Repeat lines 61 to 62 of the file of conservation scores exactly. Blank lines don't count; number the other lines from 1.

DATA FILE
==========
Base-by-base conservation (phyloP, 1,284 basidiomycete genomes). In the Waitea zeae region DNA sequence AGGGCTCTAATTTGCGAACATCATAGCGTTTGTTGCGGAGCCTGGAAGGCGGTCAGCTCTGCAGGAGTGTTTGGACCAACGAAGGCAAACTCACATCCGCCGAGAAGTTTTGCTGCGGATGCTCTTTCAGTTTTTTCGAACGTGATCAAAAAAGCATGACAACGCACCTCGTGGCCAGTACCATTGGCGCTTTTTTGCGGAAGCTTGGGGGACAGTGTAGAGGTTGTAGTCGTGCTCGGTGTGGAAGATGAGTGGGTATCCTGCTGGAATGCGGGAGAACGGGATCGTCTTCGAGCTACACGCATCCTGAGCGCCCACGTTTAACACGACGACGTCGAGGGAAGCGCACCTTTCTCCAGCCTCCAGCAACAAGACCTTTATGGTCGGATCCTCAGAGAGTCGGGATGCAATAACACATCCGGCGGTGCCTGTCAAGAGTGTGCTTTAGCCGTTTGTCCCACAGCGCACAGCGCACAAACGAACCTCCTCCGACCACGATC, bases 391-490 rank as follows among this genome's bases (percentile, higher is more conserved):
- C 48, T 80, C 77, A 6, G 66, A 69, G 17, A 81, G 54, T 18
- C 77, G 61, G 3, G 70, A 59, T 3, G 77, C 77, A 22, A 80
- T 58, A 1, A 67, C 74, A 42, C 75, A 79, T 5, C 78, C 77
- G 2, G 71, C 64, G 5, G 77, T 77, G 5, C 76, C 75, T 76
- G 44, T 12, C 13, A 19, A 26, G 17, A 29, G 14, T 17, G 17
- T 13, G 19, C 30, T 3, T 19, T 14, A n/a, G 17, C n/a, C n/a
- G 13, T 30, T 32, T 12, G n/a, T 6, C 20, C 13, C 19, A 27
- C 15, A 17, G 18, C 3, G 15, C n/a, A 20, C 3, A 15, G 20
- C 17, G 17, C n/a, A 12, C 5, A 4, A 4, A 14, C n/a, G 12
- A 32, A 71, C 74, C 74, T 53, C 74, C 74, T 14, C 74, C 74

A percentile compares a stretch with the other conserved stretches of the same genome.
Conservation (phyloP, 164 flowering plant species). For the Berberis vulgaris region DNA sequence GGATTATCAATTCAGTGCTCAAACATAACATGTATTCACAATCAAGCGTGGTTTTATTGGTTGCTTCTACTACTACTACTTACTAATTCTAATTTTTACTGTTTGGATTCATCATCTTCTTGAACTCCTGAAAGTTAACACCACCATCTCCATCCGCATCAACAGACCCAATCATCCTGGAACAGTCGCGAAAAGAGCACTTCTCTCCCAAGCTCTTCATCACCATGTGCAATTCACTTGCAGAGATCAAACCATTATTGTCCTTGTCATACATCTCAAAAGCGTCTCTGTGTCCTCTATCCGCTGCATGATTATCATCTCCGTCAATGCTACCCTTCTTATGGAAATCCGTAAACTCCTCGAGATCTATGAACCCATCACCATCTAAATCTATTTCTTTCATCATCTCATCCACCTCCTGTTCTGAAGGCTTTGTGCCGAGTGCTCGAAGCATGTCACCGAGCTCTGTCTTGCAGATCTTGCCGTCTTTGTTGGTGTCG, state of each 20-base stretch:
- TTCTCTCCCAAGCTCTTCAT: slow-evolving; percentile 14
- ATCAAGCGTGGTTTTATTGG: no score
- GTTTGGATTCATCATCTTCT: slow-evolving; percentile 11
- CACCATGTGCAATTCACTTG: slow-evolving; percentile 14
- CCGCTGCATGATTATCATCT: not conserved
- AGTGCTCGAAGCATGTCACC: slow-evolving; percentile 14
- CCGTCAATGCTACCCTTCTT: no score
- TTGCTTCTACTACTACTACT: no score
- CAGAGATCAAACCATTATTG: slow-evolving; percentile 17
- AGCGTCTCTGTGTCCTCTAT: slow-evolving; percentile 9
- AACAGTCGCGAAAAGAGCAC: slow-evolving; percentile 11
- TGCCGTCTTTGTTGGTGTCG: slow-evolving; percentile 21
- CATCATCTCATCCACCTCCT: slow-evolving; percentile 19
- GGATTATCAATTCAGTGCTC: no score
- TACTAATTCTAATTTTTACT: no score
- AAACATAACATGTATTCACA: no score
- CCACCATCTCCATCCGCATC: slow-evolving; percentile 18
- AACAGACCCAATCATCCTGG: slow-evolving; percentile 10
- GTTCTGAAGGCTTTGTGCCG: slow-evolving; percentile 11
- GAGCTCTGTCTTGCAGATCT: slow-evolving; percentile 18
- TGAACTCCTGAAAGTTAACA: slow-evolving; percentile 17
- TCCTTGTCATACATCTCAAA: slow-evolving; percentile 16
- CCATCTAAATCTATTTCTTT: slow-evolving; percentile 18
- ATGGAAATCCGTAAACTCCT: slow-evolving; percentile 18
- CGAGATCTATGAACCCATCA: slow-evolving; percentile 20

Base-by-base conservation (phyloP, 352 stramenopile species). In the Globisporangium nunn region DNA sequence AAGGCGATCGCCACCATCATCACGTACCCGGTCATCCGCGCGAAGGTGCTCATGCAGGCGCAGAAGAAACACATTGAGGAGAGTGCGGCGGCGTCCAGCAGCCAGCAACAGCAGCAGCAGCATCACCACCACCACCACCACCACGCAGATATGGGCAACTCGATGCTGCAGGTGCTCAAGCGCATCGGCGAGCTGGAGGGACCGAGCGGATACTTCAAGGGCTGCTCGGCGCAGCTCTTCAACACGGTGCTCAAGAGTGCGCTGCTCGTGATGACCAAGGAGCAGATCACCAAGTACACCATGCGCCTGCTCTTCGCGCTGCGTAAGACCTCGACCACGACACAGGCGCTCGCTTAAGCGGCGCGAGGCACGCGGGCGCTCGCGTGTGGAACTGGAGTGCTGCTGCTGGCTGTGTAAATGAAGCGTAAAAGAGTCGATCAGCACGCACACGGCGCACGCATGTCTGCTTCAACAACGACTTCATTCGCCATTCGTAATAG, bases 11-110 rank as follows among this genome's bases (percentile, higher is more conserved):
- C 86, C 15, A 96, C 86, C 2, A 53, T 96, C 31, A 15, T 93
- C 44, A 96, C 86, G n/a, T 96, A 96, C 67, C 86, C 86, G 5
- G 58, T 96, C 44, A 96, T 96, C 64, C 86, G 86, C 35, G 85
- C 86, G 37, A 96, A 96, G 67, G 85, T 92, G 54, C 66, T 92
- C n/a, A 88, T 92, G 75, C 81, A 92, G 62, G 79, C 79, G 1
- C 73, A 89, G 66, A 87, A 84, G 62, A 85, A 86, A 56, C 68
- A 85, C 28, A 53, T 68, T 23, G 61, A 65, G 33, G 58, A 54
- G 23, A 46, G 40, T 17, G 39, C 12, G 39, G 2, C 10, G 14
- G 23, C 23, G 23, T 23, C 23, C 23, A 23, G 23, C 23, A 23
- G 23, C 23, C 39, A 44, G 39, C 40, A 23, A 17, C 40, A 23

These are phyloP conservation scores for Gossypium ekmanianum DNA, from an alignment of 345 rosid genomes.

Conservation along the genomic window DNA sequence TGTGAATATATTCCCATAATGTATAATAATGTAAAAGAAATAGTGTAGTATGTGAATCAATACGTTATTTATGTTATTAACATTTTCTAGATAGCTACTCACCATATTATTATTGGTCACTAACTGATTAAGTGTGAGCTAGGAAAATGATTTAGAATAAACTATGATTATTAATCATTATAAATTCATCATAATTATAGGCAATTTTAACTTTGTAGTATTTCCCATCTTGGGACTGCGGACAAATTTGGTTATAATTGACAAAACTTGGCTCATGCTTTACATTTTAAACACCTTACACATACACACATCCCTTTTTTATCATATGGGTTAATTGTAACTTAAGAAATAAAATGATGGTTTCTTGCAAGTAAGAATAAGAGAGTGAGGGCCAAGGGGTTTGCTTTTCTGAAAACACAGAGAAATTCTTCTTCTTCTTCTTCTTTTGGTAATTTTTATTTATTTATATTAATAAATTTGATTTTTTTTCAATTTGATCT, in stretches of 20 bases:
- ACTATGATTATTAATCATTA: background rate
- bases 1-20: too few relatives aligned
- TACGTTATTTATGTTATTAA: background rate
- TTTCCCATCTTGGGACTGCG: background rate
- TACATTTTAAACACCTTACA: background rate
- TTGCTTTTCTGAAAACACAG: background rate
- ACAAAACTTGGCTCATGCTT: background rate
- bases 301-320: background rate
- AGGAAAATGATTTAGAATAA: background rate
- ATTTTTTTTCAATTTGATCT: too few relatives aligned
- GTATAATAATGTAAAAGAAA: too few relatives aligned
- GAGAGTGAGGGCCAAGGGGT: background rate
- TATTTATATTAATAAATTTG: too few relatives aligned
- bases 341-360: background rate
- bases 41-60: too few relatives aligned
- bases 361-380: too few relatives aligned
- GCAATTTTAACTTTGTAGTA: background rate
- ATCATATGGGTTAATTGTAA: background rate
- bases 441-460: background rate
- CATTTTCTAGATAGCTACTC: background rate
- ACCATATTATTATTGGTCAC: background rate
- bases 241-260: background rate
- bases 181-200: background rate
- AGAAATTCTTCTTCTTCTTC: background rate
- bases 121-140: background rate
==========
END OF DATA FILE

- ATTTTTTTTCAATTTGATCT: too few relatives aligned
- GTATAATAATGTAAAAGAAA: too few relatives aligned